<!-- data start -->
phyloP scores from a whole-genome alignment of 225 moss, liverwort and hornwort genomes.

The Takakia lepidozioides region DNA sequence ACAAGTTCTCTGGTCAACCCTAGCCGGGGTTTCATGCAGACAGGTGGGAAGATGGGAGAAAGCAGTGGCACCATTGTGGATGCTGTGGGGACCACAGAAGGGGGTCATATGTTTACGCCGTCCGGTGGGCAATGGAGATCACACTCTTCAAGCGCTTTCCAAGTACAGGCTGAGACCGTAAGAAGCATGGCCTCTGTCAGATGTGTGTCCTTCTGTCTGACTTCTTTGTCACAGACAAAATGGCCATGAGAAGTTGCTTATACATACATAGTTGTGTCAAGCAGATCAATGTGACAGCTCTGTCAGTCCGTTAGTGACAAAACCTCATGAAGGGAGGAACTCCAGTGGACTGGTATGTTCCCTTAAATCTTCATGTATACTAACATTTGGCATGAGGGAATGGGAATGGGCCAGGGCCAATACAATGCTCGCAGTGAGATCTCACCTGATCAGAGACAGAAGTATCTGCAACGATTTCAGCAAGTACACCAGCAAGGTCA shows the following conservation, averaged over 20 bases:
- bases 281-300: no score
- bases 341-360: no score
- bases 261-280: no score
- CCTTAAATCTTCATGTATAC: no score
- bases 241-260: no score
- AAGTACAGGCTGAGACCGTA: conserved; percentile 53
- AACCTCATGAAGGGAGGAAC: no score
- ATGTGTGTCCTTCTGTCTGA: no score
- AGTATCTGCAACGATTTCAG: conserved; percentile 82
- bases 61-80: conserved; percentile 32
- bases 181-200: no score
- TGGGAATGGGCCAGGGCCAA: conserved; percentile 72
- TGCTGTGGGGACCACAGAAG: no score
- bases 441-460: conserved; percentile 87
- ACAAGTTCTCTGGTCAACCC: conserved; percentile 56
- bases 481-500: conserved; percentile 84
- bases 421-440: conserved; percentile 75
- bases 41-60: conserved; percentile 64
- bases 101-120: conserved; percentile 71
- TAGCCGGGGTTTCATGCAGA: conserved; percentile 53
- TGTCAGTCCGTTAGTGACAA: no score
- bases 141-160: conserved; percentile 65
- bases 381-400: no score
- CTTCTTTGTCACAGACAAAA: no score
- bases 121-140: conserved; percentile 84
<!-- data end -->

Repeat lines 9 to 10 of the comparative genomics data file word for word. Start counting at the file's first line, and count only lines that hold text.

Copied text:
- AACCTCATGAAGGGAGGAAC: no score
- ATGTGTGTCCTTCTGTCTGA: no score